CLEVELAND — A grand jury on Wednesday indicted Ken Mills, the former director of the Cuyahoga County Jail, on new charges stemming from the ongoing scandal at the facility.
The five-count indictment accuses Mills of tampering with records, falsification, and dereliction of duty. The 54-year-old had already been arrested on similar charges back in January.
The filing alleges Mills made the jail "unsafe" by failing to "observe any lawful and reasonable regulation for the management of the detention facility." More specifically, the jury claims he "negligently fail[ed] to provide persons confined in the detention facility with adequete food, clothing, bedding, shelter, and medical attention."
Mills is also accused of lying under oath to the County Council's public safety committee on May 22, 2018, along with falsifying records related to the jail. This is much like (by separate from) earlier charges that said Mills lied to the council about his role in blocking the hiring of necessary nursing staff for jail facilities, before again lying in July to federal and local investigators about his interactions with a "high-level Cuyahoga County official." Mills had resigned before being charged, and has pleaded not guilty.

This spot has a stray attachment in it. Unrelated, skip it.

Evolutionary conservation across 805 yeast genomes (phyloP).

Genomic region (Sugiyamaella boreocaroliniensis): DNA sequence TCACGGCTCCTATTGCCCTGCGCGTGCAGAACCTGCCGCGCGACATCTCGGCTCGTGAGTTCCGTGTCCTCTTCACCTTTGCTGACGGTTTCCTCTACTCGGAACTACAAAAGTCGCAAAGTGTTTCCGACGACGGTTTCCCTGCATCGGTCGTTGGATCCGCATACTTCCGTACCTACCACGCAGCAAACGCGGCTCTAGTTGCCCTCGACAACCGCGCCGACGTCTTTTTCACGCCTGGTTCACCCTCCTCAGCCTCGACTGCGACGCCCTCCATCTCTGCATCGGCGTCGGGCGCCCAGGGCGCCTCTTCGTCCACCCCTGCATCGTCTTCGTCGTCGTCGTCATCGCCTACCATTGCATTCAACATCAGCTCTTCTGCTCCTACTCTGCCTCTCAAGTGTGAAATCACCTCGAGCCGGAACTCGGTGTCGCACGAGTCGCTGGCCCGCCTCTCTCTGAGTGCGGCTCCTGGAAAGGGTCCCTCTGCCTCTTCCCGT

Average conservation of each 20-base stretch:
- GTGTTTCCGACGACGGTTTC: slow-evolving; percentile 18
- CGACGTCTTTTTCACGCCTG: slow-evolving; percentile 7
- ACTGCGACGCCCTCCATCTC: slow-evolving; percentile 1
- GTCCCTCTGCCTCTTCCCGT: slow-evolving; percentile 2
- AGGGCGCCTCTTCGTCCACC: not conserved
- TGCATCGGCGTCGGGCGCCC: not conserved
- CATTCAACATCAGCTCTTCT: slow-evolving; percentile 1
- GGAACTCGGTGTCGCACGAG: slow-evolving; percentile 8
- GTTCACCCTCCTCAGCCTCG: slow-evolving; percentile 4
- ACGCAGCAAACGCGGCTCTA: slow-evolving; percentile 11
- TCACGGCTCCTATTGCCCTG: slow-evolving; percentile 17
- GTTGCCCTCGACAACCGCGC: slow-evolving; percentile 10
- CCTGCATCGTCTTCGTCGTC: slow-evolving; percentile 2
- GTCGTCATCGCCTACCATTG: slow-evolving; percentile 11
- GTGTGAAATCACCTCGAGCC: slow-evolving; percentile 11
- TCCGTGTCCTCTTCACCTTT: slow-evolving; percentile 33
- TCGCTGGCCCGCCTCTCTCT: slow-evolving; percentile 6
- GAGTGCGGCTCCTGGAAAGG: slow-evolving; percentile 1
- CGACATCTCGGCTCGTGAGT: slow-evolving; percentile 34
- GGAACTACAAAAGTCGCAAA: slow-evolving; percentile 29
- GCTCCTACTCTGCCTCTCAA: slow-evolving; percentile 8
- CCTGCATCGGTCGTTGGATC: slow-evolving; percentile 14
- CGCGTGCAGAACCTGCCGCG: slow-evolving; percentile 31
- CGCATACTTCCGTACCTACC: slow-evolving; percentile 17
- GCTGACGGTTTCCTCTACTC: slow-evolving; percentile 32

Following multiple deaths at the jail and whistleblower complaints, several state and federal investigations revealed poor conditions and a lack of care for inmates. Administrators have also been accused of using excessive force against prisoners.
So far, three people have been held criminally responsible in the probe: Former Associate Warden Ken Ivey received a six-month suspended sentence after pleading guilty to lying to investigators and has pledged his further cooperation, while Officers Nicholas Evans and Timothy Dugan each pleaded guilty last week in connection with the beating of an inmate. The latter two are scheduled to be sentenced in December.
Should Mills be convicted of all his alleged crimes, he could face more than a decade in prison. You can read the full indictment below: